Made-up football teams, fake folklore and then long letters to friends from college with made-up characters carrying on with outrageous schemes; lyrics (and the musical stuff), diaries, the feast of fecklessness that constitutes trying to write fiction, and at last being paid to put words together about this band or that band or whatever was happening and whoever was paying. I was writing. 

I don’t know how many words I have written over 30 years, I don’t want to know how many words. But they are still there, these words, swerving all over the place, heaving out somewhere into deep space — is it beer this week or travel or a pub trail that you can do from a train, or perhaps whoever wants some words and is willing to pay for them?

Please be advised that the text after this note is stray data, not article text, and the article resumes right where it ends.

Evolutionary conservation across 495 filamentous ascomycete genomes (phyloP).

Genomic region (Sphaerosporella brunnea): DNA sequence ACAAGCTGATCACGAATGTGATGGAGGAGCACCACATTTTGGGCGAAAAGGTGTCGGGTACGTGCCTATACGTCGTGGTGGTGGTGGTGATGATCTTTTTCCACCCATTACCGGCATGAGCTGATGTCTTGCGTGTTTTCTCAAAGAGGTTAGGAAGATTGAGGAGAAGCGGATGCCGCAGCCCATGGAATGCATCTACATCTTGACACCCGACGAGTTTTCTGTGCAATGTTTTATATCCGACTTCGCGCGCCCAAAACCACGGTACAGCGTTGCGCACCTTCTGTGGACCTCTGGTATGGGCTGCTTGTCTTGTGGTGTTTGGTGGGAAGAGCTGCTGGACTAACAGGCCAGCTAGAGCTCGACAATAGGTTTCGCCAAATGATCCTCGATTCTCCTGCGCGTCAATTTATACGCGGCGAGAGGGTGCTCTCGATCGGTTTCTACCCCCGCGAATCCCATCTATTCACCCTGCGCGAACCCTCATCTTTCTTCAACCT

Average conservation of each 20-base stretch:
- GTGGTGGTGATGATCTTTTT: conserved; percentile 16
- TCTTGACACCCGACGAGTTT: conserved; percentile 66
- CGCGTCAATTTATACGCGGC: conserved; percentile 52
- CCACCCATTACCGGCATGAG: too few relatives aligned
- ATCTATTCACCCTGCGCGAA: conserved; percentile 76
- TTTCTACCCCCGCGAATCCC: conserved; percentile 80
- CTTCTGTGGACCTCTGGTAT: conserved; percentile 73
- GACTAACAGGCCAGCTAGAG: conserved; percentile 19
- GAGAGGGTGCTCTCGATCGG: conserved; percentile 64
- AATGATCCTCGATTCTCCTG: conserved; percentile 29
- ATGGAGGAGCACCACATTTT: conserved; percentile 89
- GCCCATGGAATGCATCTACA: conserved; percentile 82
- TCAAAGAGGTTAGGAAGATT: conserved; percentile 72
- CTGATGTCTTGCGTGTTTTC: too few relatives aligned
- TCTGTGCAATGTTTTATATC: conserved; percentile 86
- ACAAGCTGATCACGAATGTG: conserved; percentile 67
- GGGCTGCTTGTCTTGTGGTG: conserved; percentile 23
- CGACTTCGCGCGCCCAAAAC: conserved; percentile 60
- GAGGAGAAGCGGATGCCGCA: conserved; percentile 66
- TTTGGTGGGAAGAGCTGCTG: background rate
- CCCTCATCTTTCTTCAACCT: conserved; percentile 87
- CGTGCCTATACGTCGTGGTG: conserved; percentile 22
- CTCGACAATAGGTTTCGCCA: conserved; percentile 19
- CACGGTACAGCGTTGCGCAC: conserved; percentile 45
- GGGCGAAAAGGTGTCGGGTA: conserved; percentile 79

I read late into the night, dreaming of going south in the winter, but knowing I never will, unless it’s an event in Borough; I thread thoughts together and then lose them, invariably, immediately, lacking the consolation of caring about them. Then sometimes the words stick around like good, caring, gentle friends, and you are bolstered and castellated and secure against whatever ails you. That is being a writer, you can spend the currency of words like a Howard Hughes who cares about nothing, for there are always more words, but after so long do they mean anything?